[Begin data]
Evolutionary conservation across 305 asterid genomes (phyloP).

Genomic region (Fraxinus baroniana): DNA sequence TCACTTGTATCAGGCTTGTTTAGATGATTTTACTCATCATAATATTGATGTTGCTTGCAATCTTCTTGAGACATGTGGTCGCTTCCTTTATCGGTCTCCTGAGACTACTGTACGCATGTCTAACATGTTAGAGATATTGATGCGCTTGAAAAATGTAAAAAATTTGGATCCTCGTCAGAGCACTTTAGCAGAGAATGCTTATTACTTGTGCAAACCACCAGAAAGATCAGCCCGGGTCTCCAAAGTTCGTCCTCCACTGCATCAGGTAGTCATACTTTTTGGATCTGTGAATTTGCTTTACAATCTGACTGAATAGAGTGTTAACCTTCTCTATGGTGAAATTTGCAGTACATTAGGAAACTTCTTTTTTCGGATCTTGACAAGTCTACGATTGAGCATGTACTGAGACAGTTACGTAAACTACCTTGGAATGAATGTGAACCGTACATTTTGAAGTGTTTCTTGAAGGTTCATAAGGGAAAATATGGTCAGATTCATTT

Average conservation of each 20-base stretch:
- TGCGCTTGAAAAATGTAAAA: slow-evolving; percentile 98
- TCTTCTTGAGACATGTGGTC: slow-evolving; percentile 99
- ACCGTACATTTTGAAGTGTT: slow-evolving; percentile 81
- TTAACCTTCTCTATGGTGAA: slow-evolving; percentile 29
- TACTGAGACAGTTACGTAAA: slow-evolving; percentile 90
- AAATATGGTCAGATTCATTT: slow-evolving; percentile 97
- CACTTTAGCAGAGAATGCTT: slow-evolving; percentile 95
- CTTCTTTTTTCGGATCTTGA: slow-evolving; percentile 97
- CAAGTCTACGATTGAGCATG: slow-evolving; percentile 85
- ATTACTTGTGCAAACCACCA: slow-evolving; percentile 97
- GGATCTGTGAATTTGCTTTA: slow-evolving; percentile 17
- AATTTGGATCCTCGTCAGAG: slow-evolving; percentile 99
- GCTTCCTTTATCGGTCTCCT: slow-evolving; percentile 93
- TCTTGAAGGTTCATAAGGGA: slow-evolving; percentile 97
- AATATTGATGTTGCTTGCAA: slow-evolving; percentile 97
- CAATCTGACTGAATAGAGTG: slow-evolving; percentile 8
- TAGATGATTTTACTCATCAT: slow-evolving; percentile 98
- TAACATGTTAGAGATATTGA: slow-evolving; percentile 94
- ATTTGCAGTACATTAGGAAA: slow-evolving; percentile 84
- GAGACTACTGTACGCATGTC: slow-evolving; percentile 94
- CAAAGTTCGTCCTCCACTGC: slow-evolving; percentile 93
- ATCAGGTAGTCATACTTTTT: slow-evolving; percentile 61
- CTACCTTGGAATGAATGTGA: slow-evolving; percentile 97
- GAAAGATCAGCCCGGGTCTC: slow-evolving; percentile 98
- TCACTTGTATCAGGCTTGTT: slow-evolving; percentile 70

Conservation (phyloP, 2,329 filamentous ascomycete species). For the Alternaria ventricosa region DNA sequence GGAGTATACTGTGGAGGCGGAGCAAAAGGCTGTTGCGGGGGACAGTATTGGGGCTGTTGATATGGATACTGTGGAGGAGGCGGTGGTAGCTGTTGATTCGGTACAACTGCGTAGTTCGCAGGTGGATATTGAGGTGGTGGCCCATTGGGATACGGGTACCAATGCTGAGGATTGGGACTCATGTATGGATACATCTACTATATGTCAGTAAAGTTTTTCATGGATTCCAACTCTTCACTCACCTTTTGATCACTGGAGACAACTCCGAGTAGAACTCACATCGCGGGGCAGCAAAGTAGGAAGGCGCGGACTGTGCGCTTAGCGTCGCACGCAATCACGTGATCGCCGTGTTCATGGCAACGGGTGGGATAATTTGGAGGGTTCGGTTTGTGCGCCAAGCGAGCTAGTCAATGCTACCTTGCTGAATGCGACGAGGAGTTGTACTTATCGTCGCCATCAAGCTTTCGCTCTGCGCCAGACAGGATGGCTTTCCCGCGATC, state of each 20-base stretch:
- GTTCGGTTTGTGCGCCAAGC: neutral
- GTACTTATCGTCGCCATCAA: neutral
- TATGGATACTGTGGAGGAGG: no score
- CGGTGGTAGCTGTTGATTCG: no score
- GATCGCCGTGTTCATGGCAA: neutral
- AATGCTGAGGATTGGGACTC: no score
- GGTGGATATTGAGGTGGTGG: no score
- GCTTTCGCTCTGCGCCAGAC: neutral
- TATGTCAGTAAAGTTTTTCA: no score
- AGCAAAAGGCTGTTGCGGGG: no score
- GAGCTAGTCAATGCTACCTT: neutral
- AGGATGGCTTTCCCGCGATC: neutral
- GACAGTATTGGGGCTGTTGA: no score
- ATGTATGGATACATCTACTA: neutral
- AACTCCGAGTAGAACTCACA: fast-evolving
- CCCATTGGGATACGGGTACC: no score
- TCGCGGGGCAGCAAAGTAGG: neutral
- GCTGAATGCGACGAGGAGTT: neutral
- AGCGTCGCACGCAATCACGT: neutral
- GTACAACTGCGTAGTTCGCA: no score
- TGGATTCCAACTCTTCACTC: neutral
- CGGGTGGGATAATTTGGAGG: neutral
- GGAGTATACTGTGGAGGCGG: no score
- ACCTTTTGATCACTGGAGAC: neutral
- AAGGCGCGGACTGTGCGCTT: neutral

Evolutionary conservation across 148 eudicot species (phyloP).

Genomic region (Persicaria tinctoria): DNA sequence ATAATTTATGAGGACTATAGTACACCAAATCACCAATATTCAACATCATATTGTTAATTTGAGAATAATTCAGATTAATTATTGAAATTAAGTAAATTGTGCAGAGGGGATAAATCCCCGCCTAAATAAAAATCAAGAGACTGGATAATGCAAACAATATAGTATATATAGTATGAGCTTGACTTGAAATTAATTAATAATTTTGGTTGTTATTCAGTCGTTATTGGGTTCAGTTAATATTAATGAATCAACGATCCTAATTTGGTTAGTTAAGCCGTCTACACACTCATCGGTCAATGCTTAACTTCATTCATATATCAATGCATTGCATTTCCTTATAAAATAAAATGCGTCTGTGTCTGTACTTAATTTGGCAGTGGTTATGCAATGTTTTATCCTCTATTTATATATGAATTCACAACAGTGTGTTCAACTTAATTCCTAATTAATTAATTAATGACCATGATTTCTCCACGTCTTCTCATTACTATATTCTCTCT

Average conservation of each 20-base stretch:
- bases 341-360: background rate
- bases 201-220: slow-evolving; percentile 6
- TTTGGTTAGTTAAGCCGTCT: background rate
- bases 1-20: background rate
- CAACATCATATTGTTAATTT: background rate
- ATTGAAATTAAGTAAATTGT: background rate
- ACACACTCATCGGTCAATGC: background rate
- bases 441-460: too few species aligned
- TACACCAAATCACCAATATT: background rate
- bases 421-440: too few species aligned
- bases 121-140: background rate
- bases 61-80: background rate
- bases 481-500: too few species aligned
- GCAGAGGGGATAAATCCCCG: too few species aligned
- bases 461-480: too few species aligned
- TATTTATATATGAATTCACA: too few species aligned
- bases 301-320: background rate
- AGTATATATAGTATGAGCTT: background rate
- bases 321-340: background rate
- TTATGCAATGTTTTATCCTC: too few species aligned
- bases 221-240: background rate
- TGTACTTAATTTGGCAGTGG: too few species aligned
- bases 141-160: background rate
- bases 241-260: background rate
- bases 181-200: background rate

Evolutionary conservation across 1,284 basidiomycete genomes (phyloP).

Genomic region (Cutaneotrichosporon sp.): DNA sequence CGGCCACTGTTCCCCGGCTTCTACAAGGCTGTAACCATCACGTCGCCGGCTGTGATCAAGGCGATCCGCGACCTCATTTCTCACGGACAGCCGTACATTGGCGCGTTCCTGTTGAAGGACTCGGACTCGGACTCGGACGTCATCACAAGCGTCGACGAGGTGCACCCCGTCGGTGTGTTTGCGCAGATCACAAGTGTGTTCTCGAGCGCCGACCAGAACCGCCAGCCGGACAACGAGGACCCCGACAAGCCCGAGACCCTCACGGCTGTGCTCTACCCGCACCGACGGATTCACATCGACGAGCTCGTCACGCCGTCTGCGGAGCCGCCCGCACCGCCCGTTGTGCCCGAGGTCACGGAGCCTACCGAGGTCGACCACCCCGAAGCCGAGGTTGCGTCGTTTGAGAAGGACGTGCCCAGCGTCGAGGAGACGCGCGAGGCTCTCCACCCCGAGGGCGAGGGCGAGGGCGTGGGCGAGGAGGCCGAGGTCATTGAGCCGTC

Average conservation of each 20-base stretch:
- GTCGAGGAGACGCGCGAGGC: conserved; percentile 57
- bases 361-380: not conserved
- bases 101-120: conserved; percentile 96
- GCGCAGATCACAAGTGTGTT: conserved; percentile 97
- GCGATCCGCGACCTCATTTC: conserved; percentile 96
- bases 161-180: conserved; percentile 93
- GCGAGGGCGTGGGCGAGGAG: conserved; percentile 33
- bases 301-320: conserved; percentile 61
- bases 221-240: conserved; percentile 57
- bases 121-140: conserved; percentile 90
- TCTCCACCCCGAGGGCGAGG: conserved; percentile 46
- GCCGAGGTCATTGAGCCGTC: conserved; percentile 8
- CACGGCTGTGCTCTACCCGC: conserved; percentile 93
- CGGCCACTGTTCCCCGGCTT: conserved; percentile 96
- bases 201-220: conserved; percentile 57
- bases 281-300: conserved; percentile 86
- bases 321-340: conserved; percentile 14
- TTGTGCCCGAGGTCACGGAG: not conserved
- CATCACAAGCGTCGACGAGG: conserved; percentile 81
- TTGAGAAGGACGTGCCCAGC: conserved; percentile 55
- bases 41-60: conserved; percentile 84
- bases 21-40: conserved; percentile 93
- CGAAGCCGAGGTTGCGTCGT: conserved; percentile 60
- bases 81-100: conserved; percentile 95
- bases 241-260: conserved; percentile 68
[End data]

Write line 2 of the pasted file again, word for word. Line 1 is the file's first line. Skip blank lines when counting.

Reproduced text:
Genomic region (Fraxinus baroniana): DNA sequence TCACTTGTATCAGGCTTGTTTAGATGATTTTACTCATCATAATATTGATGTTGCTTGCAATCTTCTTGAGACATGTGGTCGCTTCCTTTATCGGTCTCCTGAGACTACTGTACGCATGTCTAACATGTTAGAGATATTGATGCGCTTGAAAAATGTAAAAAATTTGGATCCTCGTCAGAGCACTTTAGCAGAGAATGCTTATTACTTGTGCAAACCACCAGAAAGATCAGCCCGGGTCTCCAAAGTTCGTCCTCCACTGCATCAGGTAGTCATACTTTTTGGATCTGTGAATTTGCTTTACAATCTGACTGAATAGAGTGTTAACCTTCTCTATGGTGAAATTTGCAGTACATTAGGAAACTTCTTTTTTCGGATCTTGACAAGTCTACGATTGAGCATGTACTGAGACAGTTACGTAAACTACCTTGGAATGAATGTGAACCGTACATTTTGAAGTGTTTCTTGAAGGTTCATAAGGGAAAATATGGTCAGATTCATTT